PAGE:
Historical Marker #1 in Lexington notes the location of Ashland, the home and estate of Kentucky statesman Henry Clay.
Clay and his wife, Lucretia, were blessed with eleven children. One of these, Henry Clay, Jr., was killed in the Mexican-American War.
Henry Clay was, perhaps, most fond of his namesake. Henry Clay, Jr. was the statesman's third son. Born in 1811, he graduated from Transylvania University, where his father served on the board of trustees. He received an appointment to the U.S. Military Academy at West Point and, in 1831, graduated second in his class. Clay briefly served in the U.S. Army but soon resigned. He returned to Kentucky, studied law, and was admitted to the bar in 1833. Two years later, Henry, Jr. was elected to the Kentucky House of Representatives and served a single two-year term.
In 1832, Henry Clay, Jr. married Julia Prather. The couple had five children: Henry III, Matilda, Ann, Martha, and Thomas Julian.
Although his politician father, a member of the Whig Party, opposed the annexation of Texas to the United States and the subsequent war it brought with Mexico, Henry the younger enlisted in 1846 and was elected lieutenant colonel of the 2nd Kentucky Volunteers. As part of Gen. Zachary Taylor’s invading force, Clay’s initial army experience was less than thrilling.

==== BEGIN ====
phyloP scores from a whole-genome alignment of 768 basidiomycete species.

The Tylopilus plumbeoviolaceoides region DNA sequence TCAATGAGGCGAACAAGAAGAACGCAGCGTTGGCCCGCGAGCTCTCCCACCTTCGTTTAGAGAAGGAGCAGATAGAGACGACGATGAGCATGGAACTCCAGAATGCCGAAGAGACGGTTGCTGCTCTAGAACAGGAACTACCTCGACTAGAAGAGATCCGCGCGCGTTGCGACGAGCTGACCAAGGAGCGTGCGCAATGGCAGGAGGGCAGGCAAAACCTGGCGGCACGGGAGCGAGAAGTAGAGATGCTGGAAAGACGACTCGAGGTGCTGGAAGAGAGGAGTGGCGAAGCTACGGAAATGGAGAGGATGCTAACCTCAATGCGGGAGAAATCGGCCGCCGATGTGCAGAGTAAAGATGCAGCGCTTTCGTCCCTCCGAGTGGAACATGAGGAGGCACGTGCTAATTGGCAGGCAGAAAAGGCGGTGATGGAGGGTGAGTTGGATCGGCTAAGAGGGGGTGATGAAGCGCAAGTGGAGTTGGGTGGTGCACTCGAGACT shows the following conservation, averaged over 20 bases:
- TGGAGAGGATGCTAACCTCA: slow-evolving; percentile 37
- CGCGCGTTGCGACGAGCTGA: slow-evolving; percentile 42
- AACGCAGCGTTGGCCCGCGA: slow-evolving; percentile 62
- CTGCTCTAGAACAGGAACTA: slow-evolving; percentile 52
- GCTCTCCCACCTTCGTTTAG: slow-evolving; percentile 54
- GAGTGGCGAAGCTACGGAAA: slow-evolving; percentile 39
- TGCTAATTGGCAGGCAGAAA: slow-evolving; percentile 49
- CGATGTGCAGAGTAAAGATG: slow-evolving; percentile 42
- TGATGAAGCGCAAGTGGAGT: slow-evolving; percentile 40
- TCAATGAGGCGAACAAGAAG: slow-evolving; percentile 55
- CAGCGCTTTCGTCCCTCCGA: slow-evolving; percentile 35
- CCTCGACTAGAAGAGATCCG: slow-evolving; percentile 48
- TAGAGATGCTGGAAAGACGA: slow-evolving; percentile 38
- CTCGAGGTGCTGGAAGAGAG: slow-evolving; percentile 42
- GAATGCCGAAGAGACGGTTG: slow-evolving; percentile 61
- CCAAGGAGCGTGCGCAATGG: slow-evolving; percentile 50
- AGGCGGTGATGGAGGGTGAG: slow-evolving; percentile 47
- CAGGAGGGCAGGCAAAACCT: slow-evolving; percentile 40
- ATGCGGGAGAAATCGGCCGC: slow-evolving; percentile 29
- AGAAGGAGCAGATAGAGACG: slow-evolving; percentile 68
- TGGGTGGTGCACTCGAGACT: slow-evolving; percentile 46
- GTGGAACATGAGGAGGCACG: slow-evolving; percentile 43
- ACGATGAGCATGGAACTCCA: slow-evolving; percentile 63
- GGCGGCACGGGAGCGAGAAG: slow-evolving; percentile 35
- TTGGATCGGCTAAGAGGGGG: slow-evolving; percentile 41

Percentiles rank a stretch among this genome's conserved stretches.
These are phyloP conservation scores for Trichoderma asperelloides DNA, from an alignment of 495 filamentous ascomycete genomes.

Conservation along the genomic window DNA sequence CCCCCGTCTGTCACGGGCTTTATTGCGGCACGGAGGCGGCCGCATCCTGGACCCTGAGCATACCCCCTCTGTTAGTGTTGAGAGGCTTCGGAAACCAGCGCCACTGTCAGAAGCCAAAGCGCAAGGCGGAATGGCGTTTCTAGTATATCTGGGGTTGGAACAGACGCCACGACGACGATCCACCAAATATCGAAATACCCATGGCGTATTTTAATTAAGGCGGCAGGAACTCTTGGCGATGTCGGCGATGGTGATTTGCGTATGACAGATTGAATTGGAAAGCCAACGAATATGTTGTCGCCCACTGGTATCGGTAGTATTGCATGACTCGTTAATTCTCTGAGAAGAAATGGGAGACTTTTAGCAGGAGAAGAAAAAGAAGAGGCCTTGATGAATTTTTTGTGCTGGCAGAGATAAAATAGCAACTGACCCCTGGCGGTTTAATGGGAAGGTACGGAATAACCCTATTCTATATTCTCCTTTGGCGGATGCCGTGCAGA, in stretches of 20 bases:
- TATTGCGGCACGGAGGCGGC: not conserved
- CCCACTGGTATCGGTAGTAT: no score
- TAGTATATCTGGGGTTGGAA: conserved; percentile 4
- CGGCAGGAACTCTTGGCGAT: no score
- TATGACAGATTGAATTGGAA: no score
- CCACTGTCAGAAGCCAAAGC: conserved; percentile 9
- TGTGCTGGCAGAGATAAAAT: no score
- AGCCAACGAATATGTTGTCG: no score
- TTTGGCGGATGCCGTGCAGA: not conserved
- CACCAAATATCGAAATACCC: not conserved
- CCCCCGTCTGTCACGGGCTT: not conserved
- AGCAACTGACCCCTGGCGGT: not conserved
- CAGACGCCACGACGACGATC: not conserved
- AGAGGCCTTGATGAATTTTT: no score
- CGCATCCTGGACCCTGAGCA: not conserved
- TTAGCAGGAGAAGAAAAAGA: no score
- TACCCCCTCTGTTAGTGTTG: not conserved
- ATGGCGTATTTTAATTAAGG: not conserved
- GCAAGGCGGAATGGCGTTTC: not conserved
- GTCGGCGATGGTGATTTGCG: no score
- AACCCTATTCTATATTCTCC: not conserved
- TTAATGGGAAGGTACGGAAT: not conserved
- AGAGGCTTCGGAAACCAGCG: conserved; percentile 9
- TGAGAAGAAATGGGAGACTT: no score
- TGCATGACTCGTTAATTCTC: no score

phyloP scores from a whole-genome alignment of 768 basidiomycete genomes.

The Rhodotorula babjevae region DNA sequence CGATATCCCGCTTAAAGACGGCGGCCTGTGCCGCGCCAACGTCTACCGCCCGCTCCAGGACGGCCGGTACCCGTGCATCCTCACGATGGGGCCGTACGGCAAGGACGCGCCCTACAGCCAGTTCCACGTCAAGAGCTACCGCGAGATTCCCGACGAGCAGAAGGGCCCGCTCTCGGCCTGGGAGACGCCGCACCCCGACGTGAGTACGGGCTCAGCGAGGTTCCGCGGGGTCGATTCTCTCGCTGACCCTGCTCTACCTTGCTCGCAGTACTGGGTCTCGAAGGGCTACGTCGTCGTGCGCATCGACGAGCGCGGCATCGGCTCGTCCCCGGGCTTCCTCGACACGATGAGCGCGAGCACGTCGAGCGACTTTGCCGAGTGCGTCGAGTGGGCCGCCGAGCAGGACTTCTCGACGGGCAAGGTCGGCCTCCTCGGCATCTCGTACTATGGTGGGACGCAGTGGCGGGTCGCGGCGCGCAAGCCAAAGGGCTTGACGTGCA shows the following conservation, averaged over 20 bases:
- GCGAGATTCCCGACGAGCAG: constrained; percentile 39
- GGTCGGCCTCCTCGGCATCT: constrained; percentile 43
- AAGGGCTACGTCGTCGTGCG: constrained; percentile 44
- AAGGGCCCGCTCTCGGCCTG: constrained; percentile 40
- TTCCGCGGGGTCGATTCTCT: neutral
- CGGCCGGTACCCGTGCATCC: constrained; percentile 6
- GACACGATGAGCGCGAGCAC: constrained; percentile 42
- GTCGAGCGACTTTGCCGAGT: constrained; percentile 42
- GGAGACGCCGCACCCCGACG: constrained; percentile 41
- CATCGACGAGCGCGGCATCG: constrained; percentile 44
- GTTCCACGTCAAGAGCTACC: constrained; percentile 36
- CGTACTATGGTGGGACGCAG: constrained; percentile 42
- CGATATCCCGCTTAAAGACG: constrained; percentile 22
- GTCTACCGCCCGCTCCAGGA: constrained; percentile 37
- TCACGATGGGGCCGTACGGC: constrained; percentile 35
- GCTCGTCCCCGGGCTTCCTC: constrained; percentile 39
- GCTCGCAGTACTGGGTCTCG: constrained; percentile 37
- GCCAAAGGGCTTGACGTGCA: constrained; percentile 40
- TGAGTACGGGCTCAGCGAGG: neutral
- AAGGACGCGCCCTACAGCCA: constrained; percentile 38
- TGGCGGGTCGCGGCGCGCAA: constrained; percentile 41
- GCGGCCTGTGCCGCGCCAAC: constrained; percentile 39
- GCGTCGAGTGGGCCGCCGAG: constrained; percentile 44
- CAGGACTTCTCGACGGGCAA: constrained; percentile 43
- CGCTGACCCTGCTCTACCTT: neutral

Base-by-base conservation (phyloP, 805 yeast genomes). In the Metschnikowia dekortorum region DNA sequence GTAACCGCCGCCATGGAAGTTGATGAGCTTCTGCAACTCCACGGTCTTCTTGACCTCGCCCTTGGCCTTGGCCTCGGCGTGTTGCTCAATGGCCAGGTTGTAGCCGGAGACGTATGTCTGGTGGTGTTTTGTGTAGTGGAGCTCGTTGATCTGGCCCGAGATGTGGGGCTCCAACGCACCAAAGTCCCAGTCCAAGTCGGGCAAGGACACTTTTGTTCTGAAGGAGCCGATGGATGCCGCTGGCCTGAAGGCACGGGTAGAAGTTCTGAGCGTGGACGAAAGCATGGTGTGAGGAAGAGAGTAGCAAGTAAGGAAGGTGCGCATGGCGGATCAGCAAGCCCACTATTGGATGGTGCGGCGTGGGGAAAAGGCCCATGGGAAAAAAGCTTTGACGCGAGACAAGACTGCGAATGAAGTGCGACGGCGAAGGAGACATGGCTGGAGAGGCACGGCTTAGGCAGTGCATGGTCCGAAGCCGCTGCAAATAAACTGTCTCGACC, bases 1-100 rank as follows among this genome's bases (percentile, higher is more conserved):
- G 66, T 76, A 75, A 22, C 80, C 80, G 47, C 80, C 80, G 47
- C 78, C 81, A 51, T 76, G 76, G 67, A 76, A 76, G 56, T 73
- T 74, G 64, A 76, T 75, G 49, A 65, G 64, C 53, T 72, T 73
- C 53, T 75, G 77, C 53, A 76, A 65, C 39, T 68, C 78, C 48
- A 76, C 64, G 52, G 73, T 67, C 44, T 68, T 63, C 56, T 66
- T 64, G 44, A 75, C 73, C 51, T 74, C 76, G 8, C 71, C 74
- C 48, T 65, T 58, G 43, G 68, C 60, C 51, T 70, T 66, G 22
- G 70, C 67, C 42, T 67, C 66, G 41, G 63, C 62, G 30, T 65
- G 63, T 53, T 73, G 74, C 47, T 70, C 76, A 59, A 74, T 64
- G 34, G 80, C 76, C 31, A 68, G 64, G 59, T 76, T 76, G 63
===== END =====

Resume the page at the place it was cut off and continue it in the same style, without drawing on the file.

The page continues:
Henry Jr. lost much of his early war enthusiasm when he was injured after a fall from his horse. Some claimed he was drunk. He was also disillusioned by what he believed were overbearing superior officers. But, when combat came at the Battle of Buena Vista, on February 23, 1847, Clay rose to the occasion.
During the dramatic battle, Clay was wounded in the left thigh and requested his men to fall back without him and reorganize. Before his men departed, Clay entrusted one with a set of pistols that his father had given him and requested that they be returned to Ashland. As the wounded Clay watched his men retreat, Mexican Lancers pierced his body multiple times. His body was recovered by two slaves that served the 2nd Kentucky. His remains were eventually brought back to Kentucky and buried with honors in the Frankfort Cemetery.